Retail investors, who have some liquidity which they don’t want to invest in the current volatile phase, may put it in arbitrage funds.
“Over the long term, you can expect arbitrage funds to give at least 50 basis points higher return than liquid funds. Even if returns are similar to liquid funds, investors will still enjoy better post-tax returns in these funds,” says Singh.
Prasunjit Mukherjee, chief executive officer of Plexus Management Services, explains that while short-term capital gains from liquid funds are taxed at the investor’s slab rate, an arbitrage fund is taxed at 15 per cent, which is advantageous to investors in a higher tax bracket. If arbitrage funds are held for more than a year, the tax rate falls even lower to 10 per cent (for capital gains above Rs 1 lakh).
Volatility in these funds may have subsided for now. But what if it recurs? Experts say the chances of making a loss are extremely low in these funds. “The fund manager locks in the returns in these funds. They buy the stock and short the future when the latter is trading at a premium. Intra-month volatility can exist. But as long as the fund manager holds these instruments till the end of the month, he earns the expected returns,” says Kaustubh Belapurkar, director-manager research, Morningstar Investment Advisers India.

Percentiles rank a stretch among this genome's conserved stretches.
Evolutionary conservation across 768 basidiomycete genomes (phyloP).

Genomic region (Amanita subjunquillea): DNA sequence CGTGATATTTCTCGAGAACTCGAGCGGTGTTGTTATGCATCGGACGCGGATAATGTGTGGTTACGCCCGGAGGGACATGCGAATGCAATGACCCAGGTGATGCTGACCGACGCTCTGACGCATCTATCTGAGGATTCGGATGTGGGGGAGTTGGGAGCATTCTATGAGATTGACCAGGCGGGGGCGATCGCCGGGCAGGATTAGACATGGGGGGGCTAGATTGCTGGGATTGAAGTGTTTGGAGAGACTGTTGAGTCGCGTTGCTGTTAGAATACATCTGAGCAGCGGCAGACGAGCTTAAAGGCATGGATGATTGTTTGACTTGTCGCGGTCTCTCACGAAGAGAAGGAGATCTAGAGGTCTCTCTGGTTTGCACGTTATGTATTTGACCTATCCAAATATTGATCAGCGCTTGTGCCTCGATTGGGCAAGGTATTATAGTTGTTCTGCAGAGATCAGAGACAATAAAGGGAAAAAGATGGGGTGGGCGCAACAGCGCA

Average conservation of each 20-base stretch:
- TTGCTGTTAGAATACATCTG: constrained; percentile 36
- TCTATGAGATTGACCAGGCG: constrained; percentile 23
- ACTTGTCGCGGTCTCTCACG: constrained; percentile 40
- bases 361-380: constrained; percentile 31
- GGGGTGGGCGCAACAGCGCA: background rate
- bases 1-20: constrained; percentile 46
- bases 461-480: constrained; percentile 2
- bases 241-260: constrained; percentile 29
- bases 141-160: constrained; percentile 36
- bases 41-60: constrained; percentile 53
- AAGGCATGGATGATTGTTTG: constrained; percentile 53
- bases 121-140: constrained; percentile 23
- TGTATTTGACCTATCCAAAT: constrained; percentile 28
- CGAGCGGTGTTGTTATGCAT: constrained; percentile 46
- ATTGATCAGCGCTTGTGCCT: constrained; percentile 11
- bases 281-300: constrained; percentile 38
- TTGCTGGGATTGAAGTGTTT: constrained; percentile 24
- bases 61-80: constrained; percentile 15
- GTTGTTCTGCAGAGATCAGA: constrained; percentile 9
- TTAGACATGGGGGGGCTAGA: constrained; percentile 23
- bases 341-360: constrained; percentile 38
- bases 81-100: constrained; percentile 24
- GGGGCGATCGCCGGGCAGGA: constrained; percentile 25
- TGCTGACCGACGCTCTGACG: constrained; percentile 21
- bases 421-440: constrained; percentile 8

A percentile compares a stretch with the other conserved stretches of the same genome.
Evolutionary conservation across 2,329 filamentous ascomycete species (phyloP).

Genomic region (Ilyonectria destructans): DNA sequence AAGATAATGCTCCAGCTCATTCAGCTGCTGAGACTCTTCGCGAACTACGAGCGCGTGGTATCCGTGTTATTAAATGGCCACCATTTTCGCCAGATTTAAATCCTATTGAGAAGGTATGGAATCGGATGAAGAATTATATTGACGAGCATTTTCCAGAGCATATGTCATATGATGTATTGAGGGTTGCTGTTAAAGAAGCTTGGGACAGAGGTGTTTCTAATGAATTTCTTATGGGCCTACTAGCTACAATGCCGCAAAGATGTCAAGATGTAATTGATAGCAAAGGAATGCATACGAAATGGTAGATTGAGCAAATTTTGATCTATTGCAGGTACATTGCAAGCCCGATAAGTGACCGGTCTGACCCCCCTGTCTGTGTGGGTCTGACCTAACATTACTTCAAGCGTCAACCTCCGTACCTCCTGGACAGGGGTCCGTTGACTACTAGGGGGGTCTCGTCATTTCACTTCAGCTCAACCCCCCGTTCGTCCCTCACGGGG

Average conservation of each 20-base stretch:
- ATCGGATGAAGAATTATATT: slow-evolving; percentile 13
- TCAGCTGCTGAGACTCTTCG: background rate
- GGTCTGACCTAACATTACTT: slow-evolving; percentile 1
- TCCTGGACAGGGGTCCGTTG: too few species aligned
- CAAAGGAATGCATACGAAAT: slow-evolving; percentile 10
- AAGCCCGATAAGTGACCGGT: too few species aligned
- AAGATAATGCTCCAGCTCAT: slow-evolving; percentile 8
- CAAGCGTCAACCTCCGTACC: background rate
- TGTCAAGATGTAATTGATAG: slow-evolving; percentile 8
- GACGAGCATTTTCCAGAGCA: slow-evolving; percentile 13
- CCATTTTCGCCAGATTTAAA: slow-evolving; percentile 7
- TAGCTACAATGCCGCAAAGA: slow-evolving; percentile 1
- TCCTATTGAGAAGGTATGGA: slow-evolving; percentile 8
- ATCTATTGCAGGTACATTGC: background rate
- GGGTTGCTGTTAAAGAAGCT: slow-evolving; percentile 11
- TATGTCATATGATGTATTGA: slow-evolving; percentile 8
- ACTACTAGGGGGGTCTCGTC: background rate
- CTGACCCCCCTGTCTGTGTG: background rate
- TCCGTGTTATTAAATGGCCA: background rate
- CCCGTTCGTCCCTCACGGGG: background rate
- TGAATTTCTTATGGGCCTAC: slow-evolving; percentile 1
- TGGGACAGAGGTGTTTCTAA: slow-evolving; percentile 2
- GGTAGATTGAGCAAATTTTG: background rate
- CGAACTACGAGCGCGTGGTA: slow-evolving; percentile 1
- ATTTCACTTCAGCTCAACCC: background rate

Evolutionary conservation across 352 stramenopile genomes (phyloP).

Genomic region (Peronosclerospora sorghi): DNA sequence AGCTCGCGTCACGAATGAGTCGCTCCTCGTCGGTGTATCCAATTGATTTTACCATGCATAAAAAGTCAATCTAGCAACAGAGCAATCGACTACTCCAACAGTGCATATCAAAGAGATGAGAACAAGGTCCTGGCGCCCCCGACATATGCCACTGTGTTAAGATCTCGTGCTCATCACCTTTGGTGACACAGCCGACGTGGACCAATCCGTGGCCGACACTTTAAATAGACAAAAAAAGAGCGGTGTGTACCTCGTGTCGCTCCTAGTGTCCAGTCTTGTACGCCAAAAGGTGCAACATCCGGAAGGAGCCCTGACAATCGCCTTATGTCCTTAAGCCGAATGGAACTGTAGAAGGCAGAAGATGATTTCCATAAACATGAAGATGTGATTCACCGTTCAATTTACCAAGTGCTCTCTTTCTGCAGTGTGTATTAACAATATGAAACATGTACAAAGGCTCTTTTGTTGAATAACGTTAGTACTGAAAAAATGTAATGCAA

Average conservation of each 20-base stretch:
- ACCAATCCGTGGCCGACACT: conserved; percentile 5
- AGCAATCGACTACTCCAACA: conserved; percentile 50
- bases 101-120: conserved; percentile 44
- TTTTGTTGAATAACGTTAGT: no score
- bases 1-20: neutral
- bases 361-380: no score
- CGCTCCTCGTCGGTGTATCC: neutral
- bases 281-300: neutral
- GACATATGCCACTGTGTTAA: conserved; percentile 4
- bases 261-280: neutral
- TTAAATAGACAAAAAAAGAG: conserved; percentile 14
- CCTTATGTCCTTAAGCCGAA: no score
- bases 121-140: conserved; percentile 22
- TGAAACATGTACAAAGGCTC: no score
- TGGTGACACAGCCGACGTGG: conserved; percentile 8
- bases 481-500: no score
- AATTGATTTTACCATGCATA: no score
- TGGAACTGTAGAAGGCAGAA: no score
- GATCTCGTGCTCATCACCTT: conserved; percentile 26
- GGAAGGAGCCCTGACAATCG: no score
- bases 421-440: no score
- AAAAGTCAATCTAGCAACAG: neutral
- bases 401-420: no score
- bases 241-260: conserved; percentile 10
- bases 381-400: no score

The key risk in this category, according to him, is that sometimes there are not enough opportunities to make these kinds of trades. “If the premium in the futures market is insignificant, compared to the spot market, returns can be lower in a particular month. But under normal market conditions, you can expect to make a reasonable return, equal to the cost of carry,” he says.
Investors may use these funds to earn liquid-plus returns at very low risk, with equity-like taxation. “In liquid funds, returns accrue with greater consistency. In arbitrage funds, there can be greater variation in month-on-month returns. But if you hold them for nine-12 months, you should do better,” says Belapurkar.